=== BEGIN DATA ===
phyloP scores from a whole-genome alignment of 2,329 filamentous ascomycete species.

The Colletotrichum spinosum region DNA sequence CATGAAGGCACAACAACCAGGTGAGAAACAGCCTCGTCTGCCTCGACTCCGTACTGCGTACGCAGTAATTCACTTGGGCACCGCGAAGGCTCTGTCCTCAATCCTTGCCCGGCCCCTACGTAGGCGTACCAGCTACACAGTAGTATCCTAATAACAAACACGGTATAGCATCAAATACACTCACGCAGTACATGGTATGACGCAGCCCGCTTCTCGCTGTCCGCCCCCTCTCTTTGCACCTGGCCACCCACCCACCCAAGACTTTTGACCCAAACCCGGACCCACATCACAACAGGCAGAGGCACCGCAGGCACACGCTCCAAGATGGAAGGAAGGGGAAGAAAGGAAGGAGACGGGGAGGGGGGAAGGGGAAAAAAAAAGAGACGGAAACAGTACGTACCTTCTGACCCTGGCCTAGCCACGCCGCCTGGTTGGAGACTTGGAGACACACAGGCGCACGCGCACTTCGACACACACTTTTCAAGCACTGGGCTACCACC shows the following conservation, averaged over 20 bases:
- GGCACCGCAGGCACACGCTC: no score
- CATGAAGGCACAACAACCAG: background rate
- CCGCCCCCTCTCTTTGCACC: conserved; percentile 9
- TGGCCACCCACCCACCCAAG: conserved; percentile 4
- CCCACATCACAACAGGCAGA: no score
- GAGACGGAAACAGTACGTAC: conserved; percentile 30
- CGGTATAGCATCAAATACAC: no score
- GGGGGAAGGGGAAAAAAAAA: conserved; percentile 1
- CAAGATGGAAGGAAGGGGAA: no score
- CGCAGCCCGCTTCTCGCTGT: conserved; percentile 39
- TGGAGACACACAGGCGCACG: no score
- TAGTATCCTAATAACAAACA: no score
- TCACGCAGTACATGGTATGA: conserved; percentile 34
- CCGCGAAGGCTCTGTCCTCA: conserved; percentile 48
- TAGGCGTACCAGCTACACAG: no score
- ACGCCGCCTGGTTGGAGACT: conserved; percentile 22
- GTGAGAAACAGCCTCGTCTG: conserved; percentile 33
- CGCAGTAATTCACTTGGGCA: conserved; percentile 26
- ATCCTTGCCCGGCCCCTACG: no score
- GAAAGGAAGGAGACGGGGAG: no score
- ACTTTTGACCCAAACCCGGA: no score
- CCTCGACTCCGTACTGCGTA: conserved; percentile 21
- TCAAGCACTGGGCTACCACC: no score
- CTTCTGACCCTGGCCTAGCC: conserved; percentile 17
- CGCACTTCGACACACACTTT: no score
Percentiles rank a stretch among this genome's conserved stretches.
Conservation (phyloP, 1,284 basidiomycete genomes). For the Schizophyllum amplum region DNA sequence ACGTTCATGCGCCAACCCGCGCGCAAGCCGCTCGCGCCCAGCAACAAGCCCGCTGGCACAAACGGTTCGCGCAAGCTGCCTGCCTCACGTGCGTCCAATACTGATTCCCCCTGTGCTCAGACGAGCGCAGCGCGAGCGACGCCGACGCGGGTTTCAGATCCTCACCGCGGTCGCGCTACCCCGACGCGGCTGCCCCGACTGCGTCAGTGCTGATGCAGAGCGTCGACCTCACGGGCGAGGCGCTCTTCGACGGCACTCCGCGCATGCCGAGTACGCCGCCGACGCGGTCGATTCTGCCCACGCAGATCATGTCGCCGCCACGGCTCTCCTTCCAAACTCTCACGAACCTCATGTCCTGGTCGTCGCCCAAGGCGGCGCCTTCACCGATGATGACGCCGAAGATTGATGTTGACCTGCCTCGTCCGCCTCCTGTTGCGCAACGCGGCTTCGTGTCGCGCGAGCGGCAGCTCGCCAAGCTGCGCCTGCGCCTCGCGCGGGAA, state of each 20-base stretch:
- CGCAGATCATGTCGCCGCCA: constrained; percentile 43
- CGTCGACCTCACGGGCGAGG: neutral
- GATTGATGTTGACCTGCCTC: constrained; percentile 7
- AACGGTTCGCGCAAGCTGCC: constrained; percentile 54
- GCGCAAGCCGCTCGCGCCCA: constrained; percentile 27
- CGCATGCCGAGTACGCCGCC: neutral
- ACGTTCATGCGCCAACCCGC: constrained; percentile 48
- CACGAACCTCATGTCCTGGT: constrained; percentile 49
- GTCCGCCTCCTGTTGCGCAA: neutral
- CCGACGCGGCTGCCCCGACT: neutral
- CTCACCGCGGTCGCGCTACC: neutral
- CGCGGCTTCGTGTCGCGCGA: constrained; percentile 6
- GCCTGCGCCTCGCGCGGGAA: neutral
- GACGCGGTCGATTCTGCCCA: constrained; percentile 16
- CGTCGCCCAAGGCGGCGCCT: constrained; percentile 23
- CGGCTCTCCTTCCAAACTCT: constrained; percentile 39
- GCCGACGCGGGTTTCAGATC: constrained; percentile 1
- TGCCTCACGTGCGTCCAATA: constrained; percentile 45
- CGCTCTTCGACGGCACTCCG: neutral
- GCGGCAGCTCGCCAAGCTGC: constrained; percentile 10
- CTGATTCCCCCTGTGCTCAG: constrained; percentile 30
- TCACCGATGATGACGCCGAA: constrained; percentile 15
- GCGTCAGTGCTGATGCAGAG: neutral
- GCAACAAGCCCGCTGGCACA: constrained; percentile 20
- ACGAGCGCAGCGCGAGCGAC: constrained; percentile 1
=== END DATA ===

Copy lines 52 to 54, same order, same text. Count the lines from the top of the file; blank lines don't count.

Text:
- GCGTCAGTGCTGATGCAGAG: neutral
- GCAACAAGCCCGCTGGCACA: constrained; percentile 20
- ACGAGCGCAGCGCGAGCGAC: constrained; percentile 1